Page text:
This report identifies innovative, emerging scientific advances for making the U.S. food and agricultural system more efficient, resilient, and sustainable. An ad hoc study committee appointed by the National Academies of Sciences, Engineering, and Medicine was guided by a Statement of Task to explore the availability of relatively new scientific developments across all disciplines that could accelerate progress toward those goals. The committee identified the most promising scientific breakthroughs that could have the greatest positive impact on food and agriculture, and that are possible to achieve in the next decade (by 2030).
In 2017, the Association of Public and Land-grant Universities’ Challenge of Change Commission unveiled a report and action plan focused on harnessing the vast academic, research, and leadership capabilities of public research universities to address the interdisciplinary challenges of food and nutrition security. More information on this initiative can be found here.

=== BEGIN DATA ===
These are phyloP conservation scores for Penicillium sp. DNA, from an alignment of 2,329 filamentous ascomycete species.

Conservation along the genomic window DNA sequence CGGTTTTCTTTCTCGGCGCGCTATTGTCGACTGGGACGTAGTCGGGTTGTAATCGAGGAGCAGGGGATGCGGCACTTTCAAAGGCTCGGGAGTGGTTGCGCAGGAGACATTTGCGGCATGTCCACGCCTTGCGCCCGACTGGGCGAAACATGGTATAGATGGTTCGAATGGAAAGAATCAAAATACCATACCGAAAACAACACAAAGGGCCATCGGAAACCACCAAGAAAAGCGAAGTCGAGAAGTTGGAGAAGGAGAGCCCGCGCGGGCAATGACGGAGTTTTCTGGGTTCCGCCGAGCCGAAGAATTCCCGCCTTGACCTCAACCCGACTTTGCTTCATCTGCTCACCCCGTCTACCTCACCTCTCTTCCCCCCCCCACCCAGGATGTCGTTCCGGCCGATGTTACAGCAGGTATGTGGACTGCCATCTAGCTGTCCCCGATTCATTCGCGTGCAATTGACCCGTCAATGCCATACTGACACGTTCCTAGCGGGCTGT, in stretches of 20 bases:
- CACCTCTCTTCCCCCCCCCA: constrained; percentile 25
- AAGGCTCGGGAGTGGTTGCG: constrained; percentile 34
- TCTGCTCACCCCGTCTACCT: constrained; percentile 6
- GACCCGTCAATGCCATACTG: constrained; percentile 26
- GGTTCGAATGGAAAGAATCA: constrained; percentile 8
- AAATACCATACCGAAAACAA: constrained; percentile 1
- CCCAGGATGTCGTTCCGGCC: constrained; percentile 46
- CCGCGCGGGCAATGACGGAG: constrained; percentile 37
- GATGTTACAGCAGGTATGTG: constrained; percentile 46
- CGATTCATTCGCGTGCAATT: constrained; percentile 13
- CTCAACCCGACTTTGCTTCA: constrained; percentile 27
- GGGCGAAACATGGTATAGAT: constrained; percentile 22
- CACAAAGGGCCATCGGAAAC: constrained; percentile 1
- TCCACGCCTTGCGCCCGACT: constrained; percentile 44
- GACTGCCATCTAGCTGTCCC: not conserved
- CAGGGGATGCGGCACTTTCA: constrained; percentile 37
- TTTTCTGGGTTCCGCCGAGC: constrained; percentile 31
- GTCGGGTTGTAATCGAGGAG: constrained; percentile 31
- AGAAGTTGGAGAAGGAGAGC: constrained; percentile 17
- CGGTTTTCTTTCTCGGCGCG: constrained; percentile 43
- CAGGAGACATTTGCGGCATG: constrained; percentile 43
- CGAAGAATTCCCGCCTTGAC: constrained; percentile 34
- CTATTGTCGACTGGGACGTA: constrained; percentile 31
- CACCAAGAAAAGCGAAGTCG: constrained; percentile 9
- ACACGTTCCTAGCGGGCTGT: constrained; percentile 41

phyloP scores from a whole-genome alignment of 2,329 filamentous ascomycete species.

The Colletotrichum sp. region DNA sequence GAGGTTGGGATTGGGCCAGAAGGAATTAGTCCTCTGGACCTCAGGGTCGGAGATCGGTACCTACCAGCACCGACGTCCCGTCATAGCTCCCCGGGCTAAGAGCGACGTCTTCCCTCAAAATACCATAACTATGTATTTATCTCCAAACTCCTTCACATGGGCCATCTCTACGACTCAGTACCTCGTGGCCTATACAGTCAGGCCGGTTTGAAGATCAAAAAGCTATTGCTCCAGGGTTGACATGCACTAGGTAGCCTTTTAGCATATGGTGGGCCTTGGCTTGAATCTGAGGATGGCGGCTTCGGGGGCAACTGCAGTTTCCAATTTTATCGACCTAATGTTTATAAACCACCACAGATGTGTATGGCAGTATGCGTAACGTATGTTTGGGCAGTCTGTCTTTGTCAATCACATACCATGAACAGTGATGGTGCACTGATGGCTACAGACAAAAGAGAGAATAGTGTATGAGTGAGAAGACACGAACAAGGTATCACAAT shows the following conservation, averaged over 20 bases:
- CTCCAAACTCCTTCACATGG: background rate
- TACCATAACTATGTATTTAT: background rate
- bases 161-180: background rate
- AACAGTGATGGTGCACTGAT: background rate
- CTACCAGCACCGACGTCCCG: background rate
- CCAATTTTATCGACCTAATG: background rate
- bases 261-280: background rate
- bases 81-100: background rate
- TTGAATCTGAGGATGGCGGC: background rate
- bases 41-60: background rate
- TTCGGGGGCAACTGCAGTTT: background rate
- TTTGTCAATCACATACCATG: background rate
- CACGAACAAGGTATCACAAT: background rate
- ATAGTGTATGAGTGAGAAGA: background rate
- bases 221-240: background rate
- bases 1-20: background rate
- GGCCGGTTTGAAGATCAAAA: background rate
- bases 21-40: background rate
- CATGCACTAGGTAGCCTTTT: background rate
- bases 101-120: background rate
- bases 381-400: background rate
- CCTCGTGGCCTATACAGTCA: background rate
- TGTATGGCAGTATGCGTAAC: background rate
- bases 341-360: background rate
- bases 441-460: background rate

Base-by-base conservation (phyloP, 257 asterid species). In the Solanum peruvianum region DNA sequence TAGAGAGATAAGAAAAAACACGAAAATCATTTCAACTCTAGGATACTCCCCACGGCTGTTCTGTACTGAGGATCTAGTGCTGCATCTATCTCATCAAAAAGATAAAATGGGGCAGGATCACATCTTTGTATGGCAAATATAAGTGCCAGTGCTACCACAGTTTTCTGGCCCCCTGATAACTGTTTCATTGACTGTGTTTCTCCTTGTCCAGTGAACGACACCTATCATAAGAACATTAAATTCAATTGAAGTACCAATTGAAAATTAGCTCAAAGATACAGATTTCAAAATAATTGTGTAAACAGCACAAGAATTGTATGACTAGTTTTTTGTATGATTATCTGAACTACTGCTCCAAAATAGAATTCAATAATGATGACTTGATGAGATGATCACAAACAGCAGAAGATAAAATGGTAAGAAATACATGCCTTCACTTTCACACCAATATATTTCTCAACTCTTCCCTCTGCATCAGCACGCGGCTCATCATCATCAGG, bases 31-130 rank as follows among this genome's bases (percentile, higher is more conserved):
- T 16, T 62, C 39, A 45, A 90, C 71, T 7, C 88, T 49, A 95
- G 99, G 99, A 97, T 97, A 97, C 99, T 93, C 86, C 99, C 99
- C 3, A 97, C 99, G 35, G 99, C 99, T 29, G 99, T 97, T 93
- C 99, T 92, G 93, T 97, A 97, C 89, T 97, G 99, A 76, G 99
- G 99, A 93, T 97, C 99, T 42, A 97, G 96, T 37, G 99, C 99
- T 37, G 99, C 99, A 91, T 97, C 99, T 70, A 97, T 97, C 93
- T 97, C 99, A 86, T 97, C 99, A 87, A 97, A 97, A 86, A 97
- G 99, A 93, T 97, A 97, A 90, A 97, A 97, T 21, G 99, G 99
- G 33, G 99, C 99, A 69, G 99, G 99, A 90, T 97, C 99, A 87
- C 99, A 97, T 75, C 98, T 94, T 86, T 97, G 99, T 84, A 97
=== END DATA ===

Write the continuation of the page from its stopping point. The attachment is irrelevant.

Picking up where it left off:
The National Academies produced a document in 2014 examining the current status of agricultural research and evaluating USDA’s premier competitive-grants program, the Agriculture and Food Research Initiative (AFRI). The study examines AFRI's role in advancing science in relation to other research and grant programs inside of USDA as well as how complementary it is to other federal research and development programs.
In 2013, the American Society of Plant Biologists released its “Plant Science Decadal Vision,” a report articulating a vision intended to dramatically increase the ability of plant scientists to understand, predict, and alter plant behavior in a way that is synergistic with other national calls to address the pressing challenges facing 21st century food and agriculture.
The President’s Council of Advisors on Science and Technology (PCAST) released a report in 2012 concluding that our food and agricultural research system is not adequately funded to meet the challenges of the 21st century. The report recommends a number of important steps, including an additional $700 million investment in agricultural research.
In 2009, the National Academies released a report recommending a "New Biology" approach for finding solutions to four key societal needs: sustainable food production, ecosystem restoration, optimized biofuel production, and improvement in human health. This new approach focuses on greater integration within biology, and closer collaboration with physical, computational, and earth scientists, mathematicians and engineers.